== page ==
Council to consider updated climate emergency resolution

Asheville city seal

The battle over whether Asheville City Council will declare a climate emergency may soon reach a conclusion. Council members will consider an updated version of the long-debated resolution during their regular meeting of Tuesday, Jan. 24.

The move comes after months of pressure by the Asheville chapter of the Sunrise Movement, a national youth-led campaign to fight climate change, to persuade Council to make the declaration. Most recently, Sunrise members occupied City Hall on Dec. 6 in conjunction with the Asheville Climate Strike for a Green New Deal

Following that protest, the city’s Sustainability Advisory Committee on Energy and Environment called an emergency meeting to develop a new version of the resolution, which Council had planned to add to its Dec. 10 agenda but withdrew shortly before the meeting. In November,  Sunrise representatives called that version of the resolution a “declaration for the sake of optics” and asked that its language adhere to a proposal “as written” by the climate group. 

The latest iteration of the document was produced jointly by the Sunrise Movement and SACEE, according to Mayor Esther Manheimer and members of the Sunrise Movement in statements provided to Xpress before the meeting.

In a Jan. 26 email to Xpress, Sunrise representatives explained that both groups made concessions to produce the latest version of the resolution. However, the inclusion of public input sessions, a timeline for consolidating the city’s current and new environmental goals and the possibility of supporting a federal Green New Deal led the organization to offer its endorsement. 

“Obviously, we would rather City Council be voting on something closer to our original and more progressive resolution, but seeing City Council vote on a climate emergency declaration that has some teeth fills us with pride and hope,” the organization wrote.  “However, we prefer to transition the excitement of celebration into energy for planning and implementing the next steps of our transition towards a just, equitable and sustainable society.”

In other business 

In other climate-related news, Council will consider a resolution that would dissolve the city’s Energy Innovation Task Force. The collaboration between Asheville, Buncombe County and Duke Energy Progress was originally established to reduce energy consumption and prevent a $100 million gas-fired peaker plant from being built at Duke’s Lake Julian facility. A new initiative, called the Blue Horizons Community Council, would be created in its place to support progress toward the city and county’s 100% renewable energy goals. The Buncombe County Board of Commissioners unanimously passed an identical resolution at its Jan. 21 meeting.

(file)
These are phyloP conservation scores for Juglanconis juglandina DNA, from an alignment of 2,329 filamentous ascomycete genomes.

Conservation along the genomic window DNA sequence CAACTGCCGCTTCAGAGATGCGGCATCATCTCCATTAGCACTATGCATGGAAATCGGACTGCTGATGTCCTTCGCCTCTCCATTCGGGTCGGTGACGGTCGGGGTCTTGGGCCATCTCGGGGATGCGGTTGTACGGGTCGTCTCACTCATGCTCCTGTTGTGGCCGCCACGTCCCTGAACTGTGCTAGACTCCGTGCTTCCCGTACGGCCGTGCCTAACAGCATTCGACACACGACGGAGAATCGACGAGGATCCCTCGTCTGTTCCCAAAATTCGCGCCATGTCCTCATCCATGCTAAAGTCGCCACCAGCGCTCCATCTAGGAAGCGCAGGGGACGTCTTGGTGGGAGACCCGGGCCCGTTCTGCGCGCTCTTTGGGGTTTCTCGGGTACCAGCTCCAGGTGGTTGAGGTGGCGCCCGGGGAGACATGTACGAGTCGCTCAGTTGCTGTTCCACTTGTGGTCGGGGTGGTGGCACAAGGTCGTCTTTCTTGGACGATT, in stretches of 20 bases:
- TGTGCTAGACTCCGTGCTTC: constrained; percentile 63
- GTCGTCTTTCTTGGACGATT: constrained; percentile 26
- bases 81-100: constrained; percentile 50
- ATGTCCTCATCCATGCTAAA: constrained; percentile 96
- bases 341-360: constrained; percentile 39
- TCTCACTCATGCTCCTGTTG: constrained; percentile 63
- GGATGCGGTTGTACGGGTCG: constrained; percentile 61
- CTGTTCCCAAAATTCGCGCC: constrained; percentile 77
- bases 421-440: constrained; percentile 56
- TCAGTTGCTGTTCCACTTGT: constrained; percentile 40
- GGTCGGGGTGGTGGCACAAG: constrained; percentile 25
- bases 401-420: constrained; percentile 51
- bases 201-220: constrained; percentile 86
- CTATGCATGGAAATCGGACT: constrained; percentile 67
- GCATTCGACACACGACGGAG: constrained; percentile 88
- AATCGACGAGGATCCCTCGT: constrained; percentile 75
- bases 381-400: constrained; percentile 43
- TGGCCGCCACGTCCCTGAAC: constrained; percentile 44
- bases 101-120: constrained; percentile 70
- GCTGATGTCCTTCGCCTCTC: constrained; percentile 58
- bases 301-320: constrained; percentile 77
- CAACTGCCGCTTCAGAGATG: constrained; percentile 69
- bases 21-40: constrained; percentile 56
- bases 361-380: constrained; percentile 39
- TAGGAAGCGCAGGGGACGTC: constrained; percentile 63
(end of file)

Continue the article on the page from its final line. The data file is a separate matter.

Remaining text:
Consent agenda

Council’s consent agenda for the meeting contains nine items, which will be approved as a package unless singled out for separate discussion. Highlights will include:

  • Two ordinances raising rental and service rates to as much as double the current prices for 8 River Arts Place and Harrah’s Cherokee Center Asheville. Booking and operations for the former city-owned event space would also be transferred to the Harrah’s Cherokee Center. 
  • A resolution authorizing the city manager to enter into an inspection agreement with the N.C. Dept. of Transportation to review new design plans for the construction of a new sidewalk and crosswalk at the intersection of Overlook Road and Pinchot Drive.  
  • A resolution authorizing the city manager to execute a two-year lease agreement with First Baptist Church for 20 city employee parking spaces at 5 Oak Street. The spaces will cost $50 per space for a total of $12,000 per year. 

Asheville City Council meets at 5 p.m. in Council chambers on the second floor of City Hall at 70 Court Plaza, Asheville. The full meeting agenda and supporting documents can be found here.


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